Many of us agreed before even arriving that we would try to squeeze as much travel into the weekends as possible – we’re already in Europe, so why not? The first weekend, however, we devoted to day trips to more local cities: Münster (which, FYI, does NOT produce Munster cheese) and Cologne, which is actually spelled Köln in German (how did we ever derive Cologne from that? Same thing happened to Munich; it’s München in German). We hopped on the train in the morning and came back in the evening, and let our curiosities wander through the cities. We naturally split up based on interest, with some people renting bikes for the day (Münster is famous for being a big biking city), while a smaller group of us preferred to take the city a little slower, walking. First was Münster on Saturday. The weather was absolutely gorgeous. Without any grand plans, we just wandered and allowed ourselves to be pulled in whichever direction we felt like it, stumbling across at least 5 or 6 churches and cathedrals, a big, colorful farmers market, and multiple delectable pastries. We had loosely talked about going to a restaurant one of the Buddies had suggested which he said looked like Hogwarts inside, called Cavete, but the pull of pastry shops and stands at the market dissuaded us from having a sit down lunch, preferring to buy food as we pleased and take it with us wandering.

We saw far too much do justice to here, so I’ll just pull some highlights. One of the major things we saw was St. Paulus Dom, a huge cathedral with beautiful…everything. It has an amazing amount of natural light for a cathedral, though I believe that’s because many of the old stained glass windows had been bombed out during the war and replaced with clear glass. We then stopped for iced coffees at a random little café. After struggling with ordering our drinks for about 5 minutes, the waiter laughed and informed us he was an international student from Baltimore, and we made friends with him while he made our drinks, finding out that he had been in Germany a year, and was studying to become a teacher here. In the late afternoon, we made our way to Aasee Lake, a beautiful lake and park on the southeastern corner of Münster, where we ate the strawberries and cheese we’d bought at the market, and laid down for some sunbathing and relaxation. After some further wandering, involving two of the other students to test drive an electric Smart Car, we finally ended the day with the whole group at Cavete.

The next day, we went to Köln. Unfortunately, the weather was not quite as nice but still good enough to enjoy another full day of walking around a new city. As soon as we got off the train, we were greeted by the Kölner Dom, a huge cathedral. It was great to be able to compare this one with St. Paulus Dom from the day before; this was smaller, darker, but similarly gorgeous. A smaller group of us managed to, at the suggestion of one of the Buddies, who was with us, climb to the top of the Dom. This involved a somewhat claustrophobic trek up spiral stone steps that seemed like they were never going to end (a sign at the ticket office revealed there were 533 steps ascending a total of 332 feet, up a tower that stands at 475 feet). The top of the Dom was beautiful, and though clouds shortened our view, it was still breathtaking. The tower was covered in graffiti from visitors past, and I pulled out a pencil and added our own, “Ruhr Fellows 2013” (picture evidence included).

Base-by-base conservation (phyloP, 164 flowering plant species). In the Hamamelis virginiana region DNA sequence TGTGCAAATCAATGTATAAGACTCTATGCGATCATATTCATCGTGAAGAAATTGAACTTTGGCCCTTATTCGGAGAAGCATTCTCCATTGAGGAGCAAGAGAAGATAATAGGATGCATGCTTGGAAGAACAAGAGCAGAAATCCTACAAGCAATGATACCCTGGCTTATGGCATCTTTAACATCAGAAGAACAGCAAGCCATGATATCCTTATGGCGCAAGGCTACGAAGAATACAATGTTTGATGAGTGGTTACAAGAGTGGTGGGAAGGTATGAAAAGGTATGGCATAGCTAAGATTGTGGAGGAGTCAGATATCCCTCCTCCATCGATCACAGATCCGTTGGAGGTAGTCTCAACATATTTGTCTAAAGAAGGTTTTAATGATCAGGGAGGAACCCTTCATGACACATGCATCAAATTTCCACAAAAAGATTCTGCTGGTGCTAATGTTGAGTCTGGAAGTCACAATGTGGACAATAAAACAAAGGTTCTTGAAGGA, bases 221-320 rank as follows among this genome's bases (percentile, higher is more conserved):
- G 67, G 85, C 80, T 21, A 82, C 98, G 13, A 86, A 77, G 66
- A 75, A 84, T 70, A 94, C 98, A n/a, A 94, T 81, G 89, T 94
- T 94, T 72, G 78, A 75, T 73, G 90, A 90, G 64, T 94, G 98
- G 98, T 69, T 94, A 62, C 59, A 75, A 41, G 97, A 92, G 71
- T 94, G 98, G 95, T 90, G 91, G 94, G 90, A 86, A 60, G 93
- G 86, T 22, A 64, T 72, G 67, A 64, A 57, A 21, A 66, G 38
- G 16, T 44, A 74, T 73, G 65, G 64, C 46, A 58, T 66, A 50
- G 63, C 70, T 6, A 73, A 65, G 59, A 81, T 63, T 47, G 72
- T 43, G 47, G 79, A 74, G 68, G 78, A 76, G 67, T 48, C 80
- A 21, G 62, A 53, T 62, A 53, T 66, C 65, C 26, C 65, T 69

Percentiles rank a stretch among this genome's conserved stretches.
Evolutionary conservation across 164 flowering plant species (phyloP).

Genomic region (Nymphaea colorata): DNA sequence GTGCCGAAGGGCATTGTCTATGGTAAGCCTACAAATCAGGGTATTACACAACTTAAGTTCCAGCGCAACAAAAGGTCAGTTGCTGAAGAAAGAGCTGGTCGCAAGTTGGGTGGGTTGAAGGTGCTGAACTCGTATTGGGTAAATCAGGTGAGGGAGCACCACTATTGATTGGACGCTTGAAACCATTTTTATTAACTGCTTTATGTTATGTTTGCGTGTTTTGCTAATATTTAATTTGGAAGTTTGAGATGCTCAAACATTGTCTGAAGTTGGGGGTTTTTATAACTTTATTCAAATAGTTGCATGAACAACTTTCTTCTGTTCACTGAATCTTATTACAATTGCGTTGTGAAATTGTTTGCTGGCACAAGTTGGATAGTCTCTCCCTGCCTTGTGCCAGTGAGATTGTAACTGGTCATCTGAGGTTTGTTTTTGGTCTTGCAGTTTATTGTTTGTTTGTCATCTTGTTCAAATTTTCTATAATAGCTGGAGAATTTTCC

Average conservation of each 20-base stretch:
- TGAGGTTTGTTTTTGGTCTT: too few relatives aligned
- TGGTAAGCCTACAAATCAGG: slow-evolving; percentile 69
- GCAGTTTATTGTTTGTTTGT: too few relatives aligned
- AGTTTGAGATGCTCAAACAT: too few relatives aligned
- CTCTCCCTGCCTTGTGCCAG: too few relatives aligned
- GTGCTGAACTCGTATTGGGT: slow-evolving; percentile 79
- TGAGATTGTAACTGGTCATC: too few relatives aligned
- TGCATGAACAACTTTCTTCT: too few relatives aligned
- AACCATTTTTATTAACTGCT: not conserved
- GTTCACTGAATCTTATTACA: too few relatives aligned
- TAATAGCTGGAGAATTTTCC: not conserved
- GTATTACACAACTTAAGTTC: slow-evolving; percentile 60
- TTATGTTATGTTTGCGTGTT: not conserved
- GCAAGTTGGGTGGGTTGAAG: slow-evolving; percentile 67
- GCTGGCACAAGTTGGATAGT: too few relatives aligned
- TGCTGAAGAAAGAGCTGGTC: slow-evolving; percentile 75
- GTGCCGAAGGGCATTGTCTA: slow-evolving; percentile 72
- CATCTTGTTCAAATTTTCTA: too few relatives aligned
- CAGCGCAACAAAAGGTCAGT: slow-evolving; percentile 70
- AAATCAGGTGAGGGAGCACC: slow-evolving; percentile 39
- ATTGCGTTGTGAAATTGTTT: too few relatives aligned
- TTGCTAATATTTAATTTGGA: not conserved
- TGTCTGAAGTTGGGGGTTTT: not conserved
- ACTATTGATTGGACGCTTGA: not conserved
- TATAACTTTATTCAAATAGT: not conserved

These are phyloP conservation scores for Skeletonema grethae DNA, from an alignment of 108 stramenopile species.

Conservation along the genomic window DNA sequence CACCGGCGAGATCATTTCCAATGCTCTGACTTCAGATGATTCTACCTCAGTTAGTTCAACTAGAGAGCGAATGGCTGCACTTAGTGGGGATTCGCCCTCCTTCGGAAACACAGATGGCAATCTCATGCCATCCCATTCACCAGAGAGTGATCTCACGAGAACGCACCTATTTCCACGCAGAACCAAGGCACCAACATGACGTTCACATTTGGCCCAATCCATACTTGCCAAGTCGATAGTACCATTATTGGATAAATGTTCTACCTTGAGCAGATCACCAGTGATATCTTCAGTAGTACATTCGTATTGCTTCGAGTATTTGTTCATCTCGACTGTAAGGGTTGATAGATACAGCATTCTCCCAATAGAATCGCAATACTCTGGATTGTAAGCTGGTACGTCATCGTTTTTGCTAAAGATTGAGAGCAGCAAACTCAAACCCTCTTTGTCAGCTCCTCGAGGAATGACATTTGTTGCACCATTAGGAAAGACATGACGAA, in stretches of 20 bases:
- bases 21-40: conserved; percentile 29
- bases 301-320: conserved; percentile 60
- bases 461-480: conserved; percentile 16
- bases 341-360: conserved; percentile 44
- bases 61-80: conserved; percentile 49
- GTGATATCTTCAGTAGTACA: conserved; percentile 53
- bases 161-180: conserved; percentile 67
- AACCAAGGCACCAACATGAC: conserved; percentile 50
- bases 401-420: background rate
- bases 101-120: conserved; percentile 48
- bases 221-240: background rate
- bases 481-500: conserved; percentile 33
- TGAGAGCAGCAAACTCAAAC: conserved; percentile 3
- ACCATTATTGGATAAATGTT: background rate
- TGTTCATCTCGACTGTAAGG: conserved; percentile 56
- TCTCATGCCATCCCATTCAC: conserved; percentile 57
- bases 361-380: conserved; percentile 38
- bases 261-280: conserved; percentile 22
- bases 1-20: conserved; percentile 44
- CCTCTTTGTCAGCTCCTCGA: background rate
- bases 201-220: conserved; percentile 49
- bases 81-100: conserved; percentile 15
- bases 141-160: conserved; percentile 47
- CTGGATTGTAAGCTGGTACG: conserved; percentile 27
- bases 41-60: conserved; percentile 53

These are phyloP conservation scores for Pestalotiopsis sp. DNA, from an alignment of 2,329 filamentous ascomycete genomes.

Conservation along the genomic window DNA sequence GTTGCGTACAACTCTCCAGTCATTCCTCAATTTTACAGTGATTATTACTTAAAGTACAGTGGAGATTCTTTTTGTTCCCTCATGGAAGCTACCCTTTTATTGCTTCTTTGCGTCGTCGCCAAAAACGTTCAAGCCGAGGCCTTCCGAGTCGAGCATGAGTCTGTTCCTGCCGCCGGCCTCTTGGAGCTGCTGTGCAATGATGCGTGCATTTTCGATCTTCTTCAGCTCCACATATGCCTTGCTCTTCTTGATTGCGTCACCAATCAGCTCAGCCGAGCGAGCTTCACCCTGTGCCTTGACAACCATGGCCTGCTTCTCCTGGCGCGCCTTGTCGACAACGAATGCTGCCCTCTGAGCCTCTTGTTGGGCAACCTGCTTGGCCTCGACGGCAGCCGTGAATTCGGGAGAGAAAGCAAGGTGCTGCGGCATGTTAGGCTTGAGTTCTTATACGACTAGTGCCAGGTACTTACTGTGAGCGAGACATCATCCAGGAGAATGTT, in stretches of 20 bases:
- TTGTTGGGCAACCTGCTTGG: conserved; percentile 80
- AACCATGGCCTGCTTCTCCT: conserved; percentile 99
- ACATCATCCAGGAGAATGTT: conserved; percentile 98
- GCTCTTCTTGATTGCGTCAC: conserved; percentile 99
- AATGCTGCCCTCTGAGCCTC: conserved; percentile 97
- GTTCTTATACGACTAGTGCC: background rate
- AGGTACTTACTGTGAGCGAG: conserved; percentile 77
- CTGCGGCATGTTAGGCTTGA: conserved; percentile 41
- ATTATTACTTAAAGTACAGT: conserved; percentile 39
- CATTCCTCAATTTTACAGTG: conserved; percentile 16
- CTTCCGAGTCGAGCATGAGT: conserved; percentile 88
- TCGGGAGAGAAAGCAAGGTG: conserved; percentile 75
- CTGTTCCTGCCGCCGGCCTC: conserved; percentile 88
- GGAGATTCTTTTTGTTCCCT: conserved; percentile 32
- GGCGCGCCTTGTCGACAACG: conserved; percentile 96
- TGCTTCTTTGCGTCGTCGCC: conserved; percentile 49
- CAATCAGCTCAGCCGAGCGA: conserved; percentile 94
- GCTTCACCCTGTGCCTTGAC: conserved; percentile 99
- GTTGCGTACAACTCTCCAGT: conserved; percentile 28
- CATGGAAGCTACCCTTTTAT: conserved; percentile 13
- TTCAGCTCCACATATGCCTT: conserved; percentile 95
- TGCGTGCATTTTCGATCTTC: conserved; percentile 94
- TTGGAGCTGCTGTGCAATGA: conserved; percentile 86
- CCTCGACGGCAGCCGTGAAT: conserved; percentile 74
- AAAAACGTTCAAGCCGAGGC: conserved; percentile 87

We then went to the Schokoladenmuseum (Chocolate Museum), though a few of us decided to forgo the 6 euro entrance fee in favor of buying chocolate from the souvenir shop, and continue to wander. Loaded up with fancy truffles, we made our way back through the city, vaguely headed for the train. While most went back to Bochum at this point, one of the other Fellows and I decided to stop at a gourmet burger restaurant that someone had seen in a magazine, called Hans im Glück (Hans in Luck) for burgers and Kölsch, a local type of light beer. Halfway through devouring our burgers by hand, we realized that every single person around us was eating their burger and fries with a fork and knife, daintily cutting small pieces of the burgers, and even cutting the fries into smaller spears.

Finally, a tip learned from our train ride back: German efficiency means trains do not stop longer than necessary at any given stop. This means that when the stop is announced and in sight, you should already be up and by the door. If you are not, you will do what I did, which is to have the door close in front of your face between you and your friend, who made it safely to the platform, and frantically press the “door open” button to no avail, while the train pulls slowly away, with you still on it. I wound up riding the train to Dortmund, and then finding another back to Bochum, and then finally back to my dorm. Quite the way to end the weekend! Bis nächste Woche! (Until next week!)